De-Averaging Your Customers to Determine Profitability

If you are selling to small and mid-sized companies, it’s a common (though often false) assumption that all your customers contribute to your earnings, and that it’s only a matter of how much.  If you do make that assumption, it’s likely that you have averaged all your customers’ earnings contributions to your bottom line.  However, by doing so, you may not have recognized that some customers contribute a great deal of profit, some break even for you, and some actually cost you money.

Fact is, if you don’t know your individual customer’s profitability down to the net level – after thoroughly allocating overhead, deliveries, cost of credit, marketing, collections, etc. – you probably don’t really know which customer makes you money, which contributes no profit, or which one costs you money.

Here’s how to go figure it out: The best way to discover the profitability of every customer is to map each one on a risk-profit graph. This approach to rating a customer’s status is called “de-averaging.”

Map Your Customers By Their Profitability and RiskStart by creating a simple graph (shown above) that rates Risk and Profitability on the X and Y axes.  By plotting your customers in each quadrant, you can generate a visual indicator of each customer’s value to your bottom line.  Their position will also help guide you to take remedial action for the unprofitable / high-risk customers, while determining which “keepers” to reward.

Let’s take a closer look at the kinds of customers that end up in the four categories:

  1. Bottom left: Customers unlikely to pay you back.
    For this customer, you may know from talking with other customers that recent payroll checks have bounced, and he might even be delinquent with another business across town.
    – It will be hard to move him into a better quadrant, and you may consider suspending his account all together, or moving him to COD.
  2. Top left: Customers typically 60+ days out on A/R.
    This could be a great customer.  He regularly buys high-margin products, but he has cash flow problems.
    – Ask him to pay down the line.  Then, monitor his credit more frequently and be ready to take more aggressive action if the risk worsens.
  3. Bottom right: Customers who will eventually pay, yet are not profitable.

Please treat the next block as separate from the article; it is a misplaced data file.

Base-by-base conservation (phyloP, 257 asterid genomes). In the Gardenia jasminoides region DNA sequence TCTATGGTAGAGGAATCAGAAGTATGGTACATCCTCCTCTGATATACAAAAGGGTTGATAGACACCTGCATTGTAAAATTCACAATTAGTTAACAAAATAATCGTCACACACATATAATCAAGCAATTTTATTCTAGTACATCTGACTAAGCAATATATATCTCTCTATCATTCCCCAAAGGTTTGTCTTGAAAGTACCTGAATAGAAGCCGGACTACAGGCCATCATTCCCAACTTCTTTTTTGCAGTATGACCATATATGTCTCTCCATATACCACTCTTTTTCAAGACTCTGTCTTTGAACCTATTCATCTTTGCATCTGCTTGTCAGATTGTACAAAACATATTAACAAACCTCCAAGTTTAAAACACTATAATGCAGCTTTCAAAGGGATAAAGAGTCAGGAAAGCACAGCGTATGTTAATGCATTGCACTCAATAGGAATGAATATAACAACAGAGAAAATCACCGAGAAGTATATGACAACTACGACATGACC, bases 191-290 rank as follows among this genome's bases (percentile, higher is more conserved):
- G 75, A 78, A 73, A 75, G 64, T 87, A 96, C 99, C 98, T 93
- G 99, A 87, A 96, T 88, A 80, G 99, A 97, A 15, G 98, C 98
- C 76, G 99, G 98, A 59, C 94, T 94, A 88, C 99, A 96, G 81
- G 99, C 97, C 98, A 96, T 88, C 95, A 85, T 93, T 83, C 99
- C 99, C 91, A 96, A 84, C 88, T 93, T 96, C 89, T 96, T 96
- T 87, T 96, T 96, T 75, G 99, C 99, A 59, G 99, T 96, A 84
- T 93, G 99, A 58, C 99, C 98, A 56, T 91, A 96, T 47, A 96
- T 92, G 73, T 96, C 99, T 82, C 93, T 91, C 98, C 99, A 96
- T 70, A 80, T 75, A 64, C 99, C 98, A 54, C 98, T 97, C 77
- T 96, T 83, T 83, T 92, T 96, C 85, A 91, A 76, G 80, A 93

This customer is low risk: He’s shown evidence that his credit line isn’t maxed, and his credit score remains high.  But he is so slow to pay that he actually costs you money. If you could just get him to pay on-time, he could be moved to a better quadrant. This may be a simple matter of enforcing existing A/R policies, or putting strict new ones in place.
  4. Top right: Customers who are high profit and low risk.
    These customers are keepers, because they have great cash flow, are not speculating, and they pay on time.  These are the customers you bend over backwards to keep happy.

How to Map the Grid

To map your customers, establish an index system, where each customer is assigned a profitability number (say, 1-100, with 100 being high profitability) and a risk assessment (1-100, with 100 being low risk), which can be plotted on the graph.  To determine how many points each customer gets, go through each line item of your costs for that customer, plus all of your overhead costs.  Then, proportionally allocate these costs to each and every customer.

Metrics for the Risk Factor include:

  • How quickly they pay, e.g. net 10, net 30, net 60, net 90, 90+.
  • What is the customer’s credit rating?
  • Do they have a bankruptcy in their past?
  • Have you ever had to place a lien on them?
  • Did the customer’s slow pay cost you missed buying opportunities?
    • If so, how much, and how much can be allocated to the level of the individual customer.
  • Did the customer’s slow pay cause you to tap your line of credit, and what is the allocated cost of that debt?
  • Did the customer use a credit card to pay, and what is that allocated cost?

Metrics for the Profitability Factor include:

  • How many hours of staff time does the customer consume, e.g. when estimating, designing, and purchasing products from you?
  • Is the customer eating up field staff or technical support, causing your staff to provide time-consuming favors, when they really should be selling?
  • Number of site deliveries for every $1,000 of spend.
  • How much cost can be proportionately allocated to each customer for overhead, including rebate management, marketing, advertising, publicity?

Once you use these points to calculate the risk and profitability ratings, it’s time to plot your customers.  If you find customers in undesirable locations (bottom left and bottom right), you don’t have to automatically cut them loose.  In fact, for customers in the bottom right (given the low-risk rating) you can help improve their profitability by assessing fees or modify pricing.

Because they are low risk and high profits, customers in the top right quadrant are the ones you want to pay the most attention to (e.g. free deliveries, rebates, special pricing), so you maintain their loyalty…and their high profitability.

For customers in the top left quadrant, who are high profit and high risk, you want to move to the top right, by helping them find paths to lower their risk to you.

By de-averaging customers, you see that the overall profitability of your business does not indicate that you’re making money from each and every customer. Once you gain insights into their true cost to you, consider using a credit management company like BlueTarp to reduce the risk further.  BlueTarp protects you from risk, provides upfront payments on B2B sales, and streamlines the customer experience, so you can focus on growing your business.

 


Interested in learning more?
Check out this article to learn four ways A/R automation can cut costs while improving customer experience.